Emergent Leadership for Learning Organizations

The conversation over at EdTechWomen on leadership sparked a reflection as to what characteristics are needed to be a leader, not a manager.

During my career as an educator, I have led professional development with a keen eye on servant leadership. Teacher voice and input is critical and often overlooked in traditional hierarchical organizations, which must give way for DIY learning and the push of market demand in an ever-increasing learning landscape of choice. In interviews with Tom Friedman and Adam Bryant, Laszlo Bock, the senior vice president of people operations for Google, noted several characteristics that are very important in emergent leadership, which is critical in the hyper-connected, morphing world of learning:

Stepping In & Out of Leadership
Bock observes, “’What we [Google] care about is, when faced with a problem and you’re a member of a team, do you, at the appropriate time, step in and lead. And just as critically, do you step back and stop leading, do you let someone else?’” The ability to step in and lead but also step back, letting others lead is key for we tap into the energies and thinking of others to tackle a problem, design new programs, or re-imagine what is possible.

Humility: Relinquishing Power
Bock believes humility is essential for learning by relinquishing power “’to step back and embrace the better ideas of others.’”

Consistency, Fairness, Predictability
Another key characteristic Bock cites is consistency: “’We found that, for leaders, it’s important that people know you are consistent and fair in how you think about making decisions and that there’s an element of predictability. If a leader is consistent, people on their teams experience tremendous freedom, because then they know that within certain parameters, they can do whatever they want. If your manager is all over the place, you’re never going to know what you can do, and you’re going to experience it as very restrictive.’” Being a leader is quite different than being a manager, and consistency, fairness, and predictability in leadership is an imperative to avoid the restrictive environment Bock mentions and critical for shepherding creativity and freedom to develop effective “moving forward” strategies for any organization, including schools. If team members are not sure of a leader’s (or manager’s) behavior on any given day, “moving forward” strategies are either stifled or never realized out of fear of backlash.

What do you think of these emergent leadership characteristics? Are learning organizations ready for them? Does your organization embrace emergent leadership?

The Disaggregation of Education (Beyond Disruption)

We have just crossed – in the past few months – the cusp of The Disaggregation of Education. Even though evolving, the working definition of the disaggregation of education is, after disruption, the education market breaks into smaller pieces. And, the smaller pieces that meet a changing market demand will be the successful ones, impacting all education venues, including higher education. As part of this disaggregation of education, higher education as we  know it just died. While schools of higher education play a role in the immediate future in providing teacher preparation, that will change..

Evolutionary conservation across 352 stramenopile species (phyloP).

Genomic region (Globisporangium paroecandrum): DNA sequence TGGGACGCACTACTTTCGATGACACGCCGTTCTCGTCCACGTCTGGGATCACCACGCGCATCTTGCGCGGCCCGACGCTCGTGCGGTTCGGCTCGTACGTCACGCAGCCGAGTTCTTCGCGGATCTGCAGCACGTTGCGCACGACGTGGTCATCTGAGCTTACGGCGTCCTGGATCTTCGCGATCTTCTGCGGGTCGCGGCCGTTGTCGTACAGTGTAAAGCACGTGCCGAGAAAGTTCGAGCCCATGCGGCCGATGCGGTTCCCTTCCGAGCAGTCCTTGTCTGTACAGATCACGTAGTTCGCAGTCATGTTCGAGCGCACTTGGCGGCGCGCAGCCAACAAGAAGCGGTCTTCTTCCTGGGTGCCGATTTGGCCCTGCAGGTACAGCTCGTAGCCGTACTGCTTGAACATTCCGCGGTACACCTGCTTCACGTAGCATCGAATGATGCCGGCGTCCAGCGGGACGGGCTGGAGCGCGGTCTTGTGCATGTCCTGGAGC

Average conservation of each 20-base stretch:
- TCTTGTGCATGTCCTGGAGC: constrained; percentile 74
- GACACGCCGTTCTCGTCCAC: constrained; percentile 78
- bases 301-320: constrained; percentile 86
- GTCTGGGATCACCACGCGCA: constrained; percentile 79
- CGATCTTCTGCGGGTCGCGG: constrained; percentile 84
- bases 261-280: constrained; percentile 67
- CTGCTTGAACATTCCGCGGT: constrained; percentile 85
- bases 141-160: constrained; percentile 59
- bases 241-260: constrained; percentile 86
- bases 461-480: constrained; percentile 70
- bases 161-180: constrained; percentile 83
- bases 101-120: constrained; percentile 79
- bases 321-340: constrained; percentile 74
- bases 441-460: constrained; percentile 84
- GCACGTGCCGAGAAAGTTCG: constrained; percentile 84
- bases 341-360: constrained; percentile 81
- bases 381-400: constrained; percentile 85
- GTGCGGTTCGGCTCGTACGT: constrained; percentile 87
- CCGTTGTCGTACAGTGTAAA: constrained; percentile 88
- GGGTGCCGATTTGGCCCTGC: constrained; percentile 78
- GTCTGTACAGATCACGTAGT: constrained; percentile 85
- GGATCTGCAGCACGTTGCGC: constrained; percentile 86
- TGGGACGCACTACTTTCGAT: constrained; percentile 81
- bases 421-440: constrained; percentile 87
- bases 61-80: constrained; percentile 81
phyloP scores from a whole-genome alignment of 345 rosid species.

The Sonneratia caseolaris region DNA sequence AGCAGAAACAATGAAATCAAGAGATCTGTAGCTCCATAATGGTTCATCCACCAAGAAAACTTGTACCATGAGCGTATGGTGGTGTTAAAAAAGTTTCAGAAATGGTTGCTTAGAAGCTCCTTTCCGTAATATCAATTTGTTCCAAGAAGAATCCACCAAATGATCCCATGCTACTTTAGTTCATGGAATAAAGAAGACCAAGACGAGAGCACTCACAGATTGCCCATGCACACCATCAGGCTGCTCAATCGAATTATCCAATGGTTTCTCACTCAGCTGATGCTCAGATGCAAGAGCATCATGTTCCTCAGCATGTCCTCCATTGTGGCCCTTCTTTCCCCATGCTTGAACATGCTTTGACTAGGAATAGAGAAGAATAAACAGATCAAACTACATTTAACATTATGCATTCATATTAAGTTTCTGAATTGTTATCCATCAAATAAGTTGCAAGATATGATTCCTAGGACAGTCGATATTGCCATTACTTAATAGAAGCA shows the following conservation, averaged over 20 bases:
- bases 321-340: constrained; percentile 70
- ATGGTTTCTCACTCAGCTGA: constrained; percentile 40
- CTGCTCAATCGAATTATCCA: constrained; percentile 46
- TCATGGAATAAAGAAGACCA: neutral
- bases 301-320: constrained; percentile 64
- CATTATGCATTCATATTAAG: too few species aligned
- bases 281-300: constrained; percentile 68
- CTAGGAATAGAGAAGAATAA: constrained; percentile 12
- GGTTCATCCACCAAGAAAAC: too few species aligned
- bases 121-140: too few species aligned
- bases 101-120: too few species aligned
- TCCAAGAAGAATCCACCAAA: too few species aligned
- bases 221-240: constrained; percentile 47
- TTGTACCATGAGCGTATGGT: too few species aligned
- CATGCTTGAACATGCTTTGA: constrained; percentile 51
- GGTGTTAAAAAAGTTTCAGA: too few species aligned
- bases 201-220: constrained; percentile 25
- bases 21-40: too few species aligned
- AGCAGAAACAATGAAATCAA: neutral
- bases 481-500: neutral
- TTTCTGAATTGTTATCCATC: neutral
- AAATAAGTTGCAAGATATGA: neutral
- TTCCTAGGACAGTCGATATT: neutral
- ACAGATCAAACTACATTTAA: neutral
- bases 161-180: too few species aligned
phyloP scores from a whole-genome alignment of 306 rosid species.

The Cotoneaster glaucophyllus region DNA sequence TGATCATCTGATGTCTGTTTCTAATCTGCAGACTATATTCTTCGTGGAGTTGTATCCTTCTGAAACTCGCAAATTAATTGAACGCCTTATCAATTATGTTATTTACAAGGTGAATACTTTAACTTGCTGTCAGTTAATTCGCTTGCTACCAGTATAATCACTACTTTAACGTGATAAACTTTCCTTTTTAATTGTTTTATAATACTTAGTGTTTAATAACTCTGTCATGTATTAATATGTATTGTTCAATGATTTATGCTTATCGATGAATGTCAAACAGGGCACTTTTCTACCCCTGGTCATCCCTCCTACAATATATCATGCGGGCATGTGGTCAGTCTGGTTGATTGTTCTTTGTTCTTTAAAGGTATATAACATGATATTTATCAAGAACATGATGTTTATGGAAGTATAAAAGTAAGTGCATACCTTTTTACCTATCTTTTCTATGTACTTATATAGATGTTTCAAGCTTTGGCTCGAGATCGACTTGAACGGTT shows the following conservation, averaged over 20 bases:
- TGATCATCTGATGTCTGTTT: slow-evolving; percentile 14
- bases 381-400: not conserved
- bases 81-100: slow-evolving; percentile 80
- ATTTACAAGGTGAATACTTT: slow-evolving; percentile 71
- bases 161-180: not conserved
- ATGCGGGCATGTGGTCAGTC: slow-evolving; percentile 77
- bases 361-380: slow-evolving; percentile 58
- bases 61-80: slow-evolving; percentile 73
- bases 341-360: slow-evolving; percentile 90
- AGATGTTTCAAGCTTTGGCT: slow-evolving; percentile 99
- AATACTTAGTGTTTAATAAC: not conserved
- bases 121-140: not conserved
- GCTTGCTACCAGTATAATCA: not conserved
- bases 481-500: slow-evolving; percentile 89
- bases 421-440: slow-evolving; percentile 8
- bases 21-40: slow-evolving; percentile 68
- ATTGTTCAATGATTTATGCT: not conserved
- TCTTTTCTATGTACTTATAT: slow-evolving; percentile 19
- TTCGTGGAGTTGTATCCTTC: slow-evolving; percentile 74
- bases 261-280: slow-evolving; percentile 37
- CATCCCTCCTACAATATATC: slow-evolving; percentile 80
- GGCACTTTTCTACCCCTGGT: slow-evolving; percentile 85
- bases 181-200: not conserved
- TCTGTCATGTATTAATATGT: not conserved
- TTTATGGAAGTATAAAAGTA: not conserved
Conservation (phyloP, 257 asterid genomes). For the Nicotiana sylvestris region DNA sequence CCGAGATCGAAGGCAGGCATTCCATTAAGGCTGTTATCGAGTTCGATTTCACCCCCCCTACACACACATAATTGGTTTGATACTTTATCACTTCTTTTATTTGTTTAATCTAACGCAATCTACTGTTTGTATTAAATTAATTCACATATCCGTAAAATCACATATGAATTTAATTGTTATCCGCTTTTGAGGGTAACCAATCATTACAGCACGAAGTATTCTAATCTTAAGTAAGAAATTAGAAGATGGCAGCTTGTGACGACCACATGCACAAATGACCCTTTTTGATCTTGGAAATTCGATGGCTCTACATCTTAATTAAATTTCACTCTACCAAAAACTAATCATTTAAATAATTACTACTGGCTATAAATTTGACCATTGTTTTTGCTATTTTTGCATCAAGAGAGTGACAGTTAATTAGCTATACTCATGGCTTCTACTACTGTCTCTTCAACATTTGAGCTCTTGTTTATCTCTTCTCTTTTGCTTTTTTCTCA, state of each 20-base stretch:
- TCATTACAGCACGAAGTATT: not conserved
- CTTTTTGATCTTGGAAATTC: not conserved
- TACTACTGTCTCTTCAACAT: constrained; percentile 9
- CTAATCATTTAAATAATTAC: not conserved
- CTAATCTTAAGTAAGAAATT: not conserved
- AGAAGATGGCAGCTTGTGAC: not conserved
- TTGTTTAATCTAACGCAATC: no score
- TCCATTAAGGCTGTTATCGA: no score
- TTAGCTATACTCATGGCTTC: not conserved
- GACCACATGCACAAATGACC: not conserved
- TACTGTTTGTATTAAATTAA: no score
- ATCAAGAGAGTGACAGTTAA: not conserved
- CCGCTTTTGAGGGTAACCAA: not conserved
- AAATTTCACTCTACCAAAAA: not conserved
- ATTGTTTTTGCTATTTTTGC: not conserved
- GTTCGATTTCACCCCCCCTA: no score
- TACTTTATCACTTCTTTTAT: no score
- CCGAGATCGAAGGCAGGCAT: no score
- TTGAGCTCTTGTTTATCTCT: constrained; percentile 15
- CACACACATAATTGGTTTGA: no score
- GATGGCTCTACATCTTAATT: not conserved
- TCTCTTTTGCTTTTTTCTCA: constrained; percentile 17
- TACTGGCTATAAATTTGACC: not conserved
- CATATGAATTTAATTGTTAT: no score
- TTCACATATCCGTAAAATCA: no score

Currently, the change is evidenced by the following:

These are only a few of today’s observations; each day brings more.  It is the Disaggregation of Education, incubated from a merger of market demands and technology power – beyond online learning, beyond disruption – that is dismantling our current thinking and approaches to education, and it will be learning that triumphs, hopefully, in the end and not solely the quest for large profit margins. But, know that the Disaggregation of Education will have – and has already – a profound effect on every aspect of education, learning, and teaching.

What are your thoughts? What observations would you like to share on the disaggregation of education?

Running the digital river of learning with you,

Emily Vickery

The Future of Teacher Preparation & Social Entrepreneurs

This TechCrunch post Pathwright Launches Platform To Let Anyone Create, Sell Branded Online Courses is a must read.

Each course comes with a built-in social network for every student taking the course, allowing students to share notes, ask or answer discussion questions, and receive grades and feedback from teachers. Teachers can then publish their courses is a built-in, branded catalog and sell them directly, make them invitation-only, or offer monthly subscriptions that unlock all the courses. Educators can also offer online-only or location-based courses, or both, may be self-paced, or on a schedule with varying degrees of teacher interaction.

Now, what is described above is happening today. Thinking towards the future, perhaps teachers are prepared, not with courses, but with modules of experience embedded where learning happens – wherever that may be. Higher ed as we know it just ended; so, teacher preparation as we know it just ended as well.

In the future, teacher apprentices work with mentor teachers. Perhaps approach action research in conjunction with (or leading) “social entrepreneurs” by challenging them to solve a problem of Equity. Perhaps teacher mentors and teacher apprentices work with the future equivalent of today’s Stanford’s Innovations in Education course or those at Harvard Business School in Social Innovation Lab? (See Social Entrepreneurs Try to Offer Solutions to Problems in K-12) (Let’s don’t forget MIT’s Media Lab.) Instead of Race to the Top, perhaps it is Race for Equity?